Castle Valley, Utah representatives dedicate mammoth kiosk on Energy Loop
|A small crowd attended the ribbon cutting and ceremonial opening of the kiosk at the mammoth extraction site near Huntington Reservoir on Friday morning. The kiosk overlooks the pit where one of the best examples of a preserved mammoth was found in 1988 when a construction crew pulled what they thought was a log out of the ground. Those that attended the ceremony heard from speakers who were at the site at the time of the extraction and heard first hand about the adventure those people faced in preserving the bones.|
A beast which roamed Huntington Canyon 11,000 years ago is still a cause of interest.
The mammoth was discovered at Huntington Reservoir on Aug. 8, 1988 by a Nielson Construction backhoe operator.
Authorities were notified and the process of removing the ancient creature began. The event drew large crowds with more than 5,000 people visiting the site during excavation.
Last Friday, visitors gathered at the site of the mammoth discovery to dedicate the recently constructed kiosk and information center.
The Huntington/Eccles Scenic Byway is a diverse route that passes discovery site. Energy Loop coordinator Jana Abrams played an instrumental role in garnering the funds for the project.
"This kiosk is a new visitor attraction," said Abrams during the ceremonies. "We want visitors to stay a little longer in our communities. We have such a diverse community here along the Energy Loop and Huntington and Eccles Canyons. This byway ties everything together - mining, farming, travel and recreation."
The constructing of the kiosk was made possible with a grant funding from the federal highway division.
Bill Broadbear from the United States Forest Service worked on the trail down to the kiosk and the slope is ADA accessible.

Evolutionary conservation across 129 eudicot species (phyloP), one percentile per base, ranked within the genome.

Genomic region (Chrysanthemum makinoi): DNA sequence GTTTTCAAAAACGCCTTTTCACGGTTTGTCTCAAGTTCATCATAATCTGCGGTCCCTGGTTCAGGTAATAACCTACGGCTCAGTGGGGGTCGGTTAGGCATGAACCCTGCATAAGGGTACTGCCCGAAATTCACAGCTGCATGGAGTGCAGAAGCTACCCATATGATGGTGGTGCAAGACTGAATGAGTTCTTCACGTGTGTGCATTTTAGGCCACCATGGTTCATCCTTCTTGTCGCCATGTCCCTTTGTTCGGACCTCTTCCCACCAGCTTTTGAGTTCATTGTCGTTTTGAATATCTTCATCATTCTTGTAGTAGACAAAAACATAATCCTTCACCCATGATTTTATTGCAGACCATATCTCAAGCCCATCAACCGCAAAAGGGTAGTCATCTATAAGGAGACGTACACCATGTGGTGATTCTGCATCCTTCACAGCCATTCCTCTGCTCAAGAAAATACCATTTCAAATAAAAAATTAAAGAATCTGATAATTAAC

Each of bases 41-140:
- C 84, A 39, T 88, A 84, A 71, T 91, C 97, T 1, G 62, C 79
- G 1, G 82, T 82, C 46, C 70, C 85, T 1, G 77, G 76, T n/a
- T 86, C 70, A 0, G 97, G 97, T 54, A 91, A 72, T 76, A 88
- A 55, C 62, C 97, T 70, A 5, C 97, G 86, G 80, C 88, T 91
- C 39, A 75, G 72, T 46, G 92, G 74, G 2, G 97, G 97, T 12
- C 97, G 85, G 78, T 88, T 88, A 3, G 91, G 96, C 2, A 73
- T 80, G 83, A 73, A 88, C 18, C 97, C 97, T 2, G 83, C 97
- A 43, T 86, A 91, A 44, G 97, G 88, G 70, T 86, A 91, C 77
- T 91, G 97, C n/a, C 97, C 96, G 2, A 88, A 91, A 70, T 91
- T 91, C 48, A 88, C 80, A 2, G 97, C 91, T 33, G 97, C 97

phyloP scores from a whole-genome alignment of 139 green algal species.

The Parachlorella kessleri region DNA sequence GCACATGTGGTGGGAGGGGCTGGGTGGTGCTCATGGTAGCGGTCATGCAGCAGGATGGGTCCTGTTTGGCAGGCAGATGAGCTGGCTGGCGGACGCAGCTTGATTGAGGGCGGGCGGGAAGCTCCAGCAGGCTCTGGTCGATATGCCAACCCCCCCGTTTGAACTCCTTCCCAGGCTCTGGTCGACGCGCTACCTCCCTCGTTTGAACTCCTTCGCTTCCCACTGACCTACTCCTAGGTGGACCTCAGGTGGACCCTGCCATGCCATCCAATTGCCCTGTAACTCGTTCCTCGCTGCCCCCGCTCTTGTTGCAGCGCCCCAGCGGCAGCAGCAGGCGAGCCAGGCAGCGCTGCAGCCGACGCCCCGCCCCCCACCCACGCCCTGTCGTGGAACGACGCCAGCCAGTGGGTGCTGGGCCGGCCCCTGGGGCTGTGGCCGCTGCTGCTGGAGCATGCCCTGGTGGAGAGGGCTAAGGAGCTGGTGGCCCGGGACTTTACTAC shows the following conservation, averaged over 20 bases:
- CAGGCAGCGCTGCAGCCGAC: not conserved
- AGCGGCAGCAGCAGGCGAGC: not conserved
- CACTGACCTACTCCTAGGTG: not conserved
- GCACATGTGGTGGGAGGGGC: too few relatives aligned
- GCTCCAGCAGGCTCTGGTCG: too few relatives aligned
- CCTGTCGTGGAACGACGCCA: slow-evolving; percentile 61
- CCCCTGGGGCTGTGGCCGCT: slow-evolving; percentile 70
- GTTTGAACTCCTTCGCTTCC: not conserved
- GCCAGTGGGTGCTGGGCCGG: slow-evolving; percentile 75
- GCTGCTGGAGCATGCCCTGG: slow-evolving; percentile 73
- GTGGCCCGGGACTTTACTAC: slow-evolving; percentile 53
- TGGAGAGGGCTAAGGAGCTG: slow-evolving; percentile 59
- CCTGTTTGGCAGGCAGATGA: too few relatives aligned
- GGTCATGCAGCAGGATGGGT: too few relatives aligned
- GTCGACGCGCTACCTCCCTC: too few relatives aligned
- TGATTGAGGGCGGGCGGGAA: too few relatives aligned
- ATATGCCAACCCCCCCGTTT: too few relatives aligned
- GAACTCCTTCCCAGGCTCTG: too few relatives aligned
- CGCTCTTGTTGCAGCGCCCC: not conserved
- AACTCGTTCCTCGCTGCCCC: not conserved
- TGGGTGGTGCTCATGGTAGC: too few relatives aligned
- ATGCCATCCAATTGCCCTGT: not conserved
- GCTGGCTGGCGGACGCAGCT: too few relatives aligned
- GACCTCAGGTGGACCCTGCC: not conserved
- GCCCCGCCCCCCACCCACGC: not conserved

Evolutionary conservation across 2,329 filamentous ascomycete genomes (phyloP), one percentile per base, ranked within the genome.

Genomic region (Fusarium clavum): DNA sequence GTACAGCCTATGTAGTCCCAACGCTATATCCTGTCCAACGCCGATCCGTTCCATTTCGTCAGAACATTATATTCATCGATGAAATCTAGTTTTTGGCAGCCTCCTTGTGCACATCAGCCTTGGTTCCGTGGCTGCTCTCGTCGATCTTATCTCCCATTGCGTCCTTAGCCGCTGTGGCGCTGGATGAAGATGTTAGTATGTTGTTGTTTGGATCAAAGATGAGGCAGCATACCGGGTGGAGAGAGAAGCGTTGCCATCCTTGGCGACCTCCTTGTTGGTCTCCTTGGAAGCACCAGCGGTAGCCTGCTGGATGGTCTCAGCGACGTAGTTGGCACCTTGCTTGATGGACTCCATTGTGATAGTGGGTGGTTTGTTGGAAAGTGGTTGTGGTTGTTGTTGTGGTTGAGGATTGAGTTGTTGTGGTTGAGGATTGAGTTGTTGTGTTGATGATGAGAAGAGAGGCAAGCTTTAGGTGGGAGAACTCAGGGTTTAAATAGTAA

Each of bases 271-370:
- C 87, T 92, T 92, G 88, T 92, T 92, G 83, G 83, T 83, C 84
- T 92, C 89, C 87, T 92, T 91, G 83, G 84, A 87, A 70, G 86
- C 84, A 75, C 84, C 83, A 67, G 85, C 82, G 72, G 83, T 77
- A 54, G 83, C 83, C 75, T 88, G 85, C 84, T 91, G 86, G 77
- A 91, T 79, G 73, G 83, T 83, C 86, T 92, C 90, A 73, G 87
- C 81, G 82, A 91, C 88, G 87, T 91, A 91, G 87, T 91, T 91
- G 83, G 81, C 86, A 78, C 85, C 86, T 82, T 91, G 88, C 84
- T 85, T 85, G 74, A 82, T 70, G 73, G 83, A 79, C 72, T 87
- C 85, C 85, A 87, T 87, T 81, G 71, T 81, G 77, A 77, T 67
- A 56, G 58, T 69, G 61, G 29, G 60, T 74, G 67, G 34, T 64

Abrams pointed out that it was a long process of information and photo gathering of the mammoth find to go on the information panels.
The Energy Loop coordinator said she appreciated artist Joe Venus for the painted mural depicting how the area may have looked when the mammoth roamed the country. The mural is on one of the panels.
Dawnette Tuttle from Orangeville donated the use of her pictures and the newspaper clippings from the time of the discovery.
A second part of the kiosk project has been the installation of low wattage radio antennas which will broadcast information about the area.
Information will include camping options, weather conditions and special activities. The information will be broadcast on AM 1610.
Wayne Nielson was at the June 29 dedication and said the construction company was working on a new dam at the time of the discovery.
Construction company employees were excavating when they brought up a bone from 50 to 60 feet underground in a bowl area.
The bog area acted as a refrigerator for the skeleton and the cool mud kept the mammoth preserved for approximately 11,000 years.
Martha Hayden of the Utah Geologic Survey was called to the site on the day of the discovery. She worked with Dave Madsen and Dave Gillette in the mammoth removal process.
The bones were wrapped in burlap to prevent them from drying out.
The bone unearthed by Nielson Construction was a tusk or humerus bone. It was lying on the ground.
Hayden said there was excellent cooperation with Nielson Construction, the forest service and the volunteers at the site. She described the find as one of the greatest ice age fossil discoveries as the mammoth was 95 percent complete. A short-faced bear was also located at the site.